The camera caught him carrying a stick and police took him to jail as the family says the handicapped tailor, suffering with a serious disease, was shepherding the cattle home, reports Muhammad Younis
The Wanis’ of Padgampora spent the yearend in Srinagar’s High Court. The anticipation that the first sun of the 2020 might rise with the release of the much missed member of the family which had filled the members of the family with the energy to even brave the chilly cold with a happy heart.
From 9 am till the court’s last hour, their ears were cocked to every name summoned by the judge. But, much to their regret, the one they were waiting for wasn’t pronounced: Shabir Ahmad Wani versus Jammu and Kashmir government.
“His case was listed seventh, but the court chose to deal with other cases that day, and not the ones in line with that of Shabir,” said one of the family members.
At 5 pm, the whole family, comprising Shabir’s wife, Khalida Begum, their three children (the eldest son enrolled in third primary), his old parents, his two brother-in-laws and a sister-in-law from Bijbehara, left in utter dejection. To add to their crisis, the court went for winter vacations for around a month, the same day.
“I am not sure whether he would be able to cope with the situation inside the jail during this period,” said Muhammad Yousuf, Shabir’s father, heaving a sigh. Lodged in Central Jail Srinagar, Shabir has already completed around five months.
Post August 5, after the erstwhile Jammu and Kashmir state was stripped of its special status and downgraded into two federally ruled union territories, many people were rounded up, apparently to prevent a possible backlash. Some of them were flown to outside jails. Shabir was retained in Srinagar after being rounded up on August 18.
“When people were busy with BakrEid , ours was cut short,” regretted Yousuf. Allegedly, Shabir was charged with a stone pelting case. Yousuf said the video provided by the police as evidence, in which Shabir could be seen wielding a stick during clashes around Padgampora is misplaced. “Actually, when the clashes were going on, we were tending our bovine, roaming around on the road, towards home, and unfortunately, for that purpose, Shabir had had a stick in his hand. At a distance, a cop was videotaping the protests and caught Shabir mistakenly.”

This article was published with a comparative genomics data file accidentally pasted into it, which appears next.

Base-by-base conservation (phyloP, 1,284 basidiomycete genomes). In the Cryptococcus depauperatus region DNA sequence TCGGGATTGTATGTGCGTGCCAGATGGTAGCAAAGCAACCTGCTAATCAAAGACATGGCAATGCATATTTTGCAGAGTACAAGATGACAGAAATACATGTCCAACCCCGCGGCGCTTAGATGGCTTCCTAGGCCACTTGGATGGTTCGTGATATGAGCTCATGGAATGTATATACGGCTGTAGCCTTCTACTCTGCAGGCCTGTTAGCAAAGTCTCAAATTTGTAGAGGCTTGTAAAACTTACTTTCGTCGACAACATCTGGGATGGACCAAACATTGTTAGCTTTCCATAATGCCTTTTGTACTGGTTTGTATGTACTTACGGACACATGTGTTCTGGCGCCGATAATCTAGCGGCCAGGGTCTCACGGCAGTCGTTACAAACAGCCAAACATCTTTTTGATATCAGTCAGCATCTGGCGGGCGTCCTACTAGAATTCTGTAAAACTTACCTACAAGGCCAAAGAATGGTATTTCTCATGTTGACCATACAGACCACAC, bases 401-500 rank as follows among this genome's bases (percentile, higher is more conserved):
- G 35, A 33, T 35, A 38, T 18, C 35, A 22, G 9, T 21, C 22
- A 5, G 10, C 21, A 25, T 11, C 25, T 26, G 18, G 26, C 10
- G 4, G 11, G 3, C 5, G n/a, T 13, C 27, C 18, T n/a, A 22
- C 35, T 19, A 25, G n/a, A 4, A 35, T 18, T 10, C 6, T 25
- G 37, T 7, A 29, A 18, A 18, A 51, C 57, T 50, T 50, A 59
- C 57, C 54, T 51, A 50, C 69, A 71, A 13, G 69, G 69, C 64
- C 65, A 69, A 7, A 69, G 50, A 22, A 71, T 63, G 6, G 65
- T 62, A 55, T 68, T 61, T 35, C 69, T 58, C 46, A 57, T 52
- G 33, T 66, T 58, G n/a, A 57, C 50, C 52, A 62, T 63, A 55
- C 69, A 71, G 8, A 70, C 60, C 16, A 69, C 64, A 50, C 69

Shabir is partially handicapped. One of his leg, according to his father, has undergone a surgery years ago. Since the operation hadn’t been totally successful, he still has complications every once a while. During the winter season, the problem amplifies – he suffers tremendous pain, and at times, his wound opens.
“In jail, the wound has started troubling him again,” said Yousuf. “Now the problem has worsened to such an extent that two persons have to help him in getting up; he is not even able to move by himself.” Yousuf met him on January 3.
Besides, Shabir has developed psychiatric issues owing to the miserable state his family was pushed into by the arrest. A professional tailor, Shabir is family’s sole bread winner. His earnings were barely able to eke out a quality living for his family, but now, even that has changed; the family has literally been pushed to wall.
Irrespective of the penury, the family had hired a counsel to take up Shabir’s case, four months ago. “He said that we needed not to come to the court as he was going to do all the necessary arrangements by himself,” said Muhammad Amin Dar, Shabir’s brother-in-law. “Three months after we came to know that he had attended a single hearing out of the four so we were forced to look for another counsel.”
Firdous Ahmad Mir, Shabir’s new counsel said that he feels helpless. After inquiring into the whole issue, he got to know that Shabir is diagnosed of locomotor disease (a dreadfully life-consuming disease in which the victim’s effected organs are removed in a systematic order), he immediately filed a writ petition for his immediate medical care.
“The unfortunate part was I expected that state would have no objection – as it’s the duty of a welfare state to save people if they are suffering from any disease – was opposed by the prosecution,” alleged Mir. “In a way, he defied what a group of doctors had already diagnosed.” Although the court issued an order for Shabir’s better treatment, the same wasn’t acted upon in true spirit. “So Shabir is suffering miserably in jail.”
The family claims they have spent almost one lakh rupees so far. Apart from the case charges, the whole family moves to jail every week bringing him medicines and other things. In such a situation, the debt on the family is piling up every day. “We have been borrowing money from our neighbours,” Yousuf said. “Everything could be good; debts would be paid, provided Shabir is back.” During the curfew restrictions, the family would hire a sumo to get his minor kids meet him in jail.
Wanis’ miseries don’t end here. Like Shabir, his eldest brother also suffers from somewhat similar problem in his leg. He has underwent one surgery, from which he has developed complications, and is on medication. “The family has to buy his medicines also,” said Amin. “You tell me, how they would manage all this with nobody earning.”